The Effects of Income Transparency on Well-Being: Evidence from a Natural Experiment

69 Pages Posted: 9 Sep 2015 Last revised: 4 Sep 2019

See all articles by Ricardo Perez-Truglia

Ricardo Perez-Truglia

University of California, Berkeley; National Bureau of Economic Research (NBER)

Multiple version iconThere are 2 versions of this paper

Date Written: February 23, 2019

Abstract

In 2001, Norwegian tax records became easily accessible online, allowing everyone in the country to observe the incomes of everyone else. According to the income comparisons model, this change in transparency can widen the gap in well-being between richer and poorer individuals. We test this hypothesis using survey data from 1985–2013. Using multiple identification strategies, we show that the higher transparency increased the gap in happiness between richer and poorer individuals by 29%, and it increased the life satisfaction gap by 21%. We provide suggestive evidence that some, although probably not all, of this effect relates to changes in self-perceptions of relative income. We provide back-of-the-envelope estimates of the importance of income comparisons, and discuss implications for the ongoing debate on transparency policies.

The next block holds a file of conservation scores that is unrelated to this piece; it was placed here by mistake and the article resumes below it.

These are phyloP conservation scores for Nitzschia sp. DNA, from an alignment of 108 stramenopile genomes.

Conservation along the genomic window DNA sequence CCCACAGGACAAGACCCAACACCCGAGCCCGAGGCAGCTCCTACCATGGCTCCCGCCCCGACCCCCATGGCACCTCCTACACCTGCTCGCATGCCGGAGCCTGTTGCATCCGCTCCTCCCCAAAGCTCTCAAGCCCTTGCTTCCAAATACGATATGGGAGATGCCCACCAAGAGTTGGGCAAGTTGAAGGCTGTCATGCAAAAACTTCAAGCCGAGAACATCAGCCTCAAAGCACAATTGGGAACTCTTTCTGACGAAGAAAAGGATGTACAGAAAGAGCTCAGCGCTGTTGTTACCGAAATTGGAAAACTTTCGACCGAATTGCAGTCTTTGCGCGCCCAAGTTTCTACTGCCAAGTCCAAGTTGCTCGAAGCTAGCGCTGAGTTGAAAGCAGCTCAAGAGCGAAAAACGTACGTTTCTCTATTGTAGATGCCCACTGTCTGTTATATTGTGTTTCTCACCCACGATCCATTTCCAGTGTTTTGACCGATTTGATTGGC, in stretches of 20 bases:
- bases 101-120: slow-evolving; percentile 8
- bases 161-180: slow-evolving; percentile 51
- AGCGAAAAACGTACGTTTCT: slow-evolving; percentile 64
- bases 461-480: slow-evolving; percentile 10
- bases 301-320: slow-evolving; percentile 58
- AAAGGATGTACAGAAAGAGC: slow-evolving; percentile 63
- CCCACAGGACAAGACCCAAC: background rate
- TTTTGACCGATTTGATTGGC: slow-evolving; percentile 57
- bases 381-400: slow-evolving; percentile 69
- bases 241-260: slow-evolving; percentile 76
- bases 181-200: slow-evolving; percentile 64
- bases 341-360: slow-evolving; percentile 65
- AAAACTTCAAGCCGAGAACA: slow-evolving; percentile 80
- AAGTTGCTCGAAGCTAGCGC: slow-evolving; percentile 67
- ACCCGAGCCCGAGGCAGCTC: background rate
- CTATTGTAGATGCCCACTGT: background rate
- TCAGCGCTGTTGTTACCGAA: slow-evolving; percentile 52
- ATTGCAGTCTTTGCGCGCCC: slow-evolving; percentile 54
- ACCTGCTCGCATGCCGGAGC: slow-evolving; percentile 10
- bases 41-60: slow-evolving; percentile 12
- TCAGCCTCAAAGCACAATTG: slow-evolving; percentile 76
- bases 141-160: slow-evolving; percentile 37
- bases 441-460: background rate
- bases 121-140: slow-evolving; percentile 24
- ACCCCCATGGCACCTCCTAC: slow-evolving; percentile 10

Keywords: transparency, well-being, happiness, income comparisons, relative income

JEL Classification: D03, D60, D31, D80, I31, K34, Z10

Suggested Citation

Perez-Truglia, Ricardo, The Effects of Income Transparency on Well-Being: Evidence from a Natural Experiment (February 23, 2019). Available at SSRN: https://ssrn.com/abstract=2657808 or http://dx.doi.org/10.2139/ssrn.2657808

Ricardo Perez-Truglia (Contact Author)

University of California, Berkeley ( email )

310 Barrows Hall
Berkeley, CA 94720
United States

National Bureau of Economic Research (NBER) ( email )

1050 Massachusetts Avenue
Cambridge, MA 02138
United States

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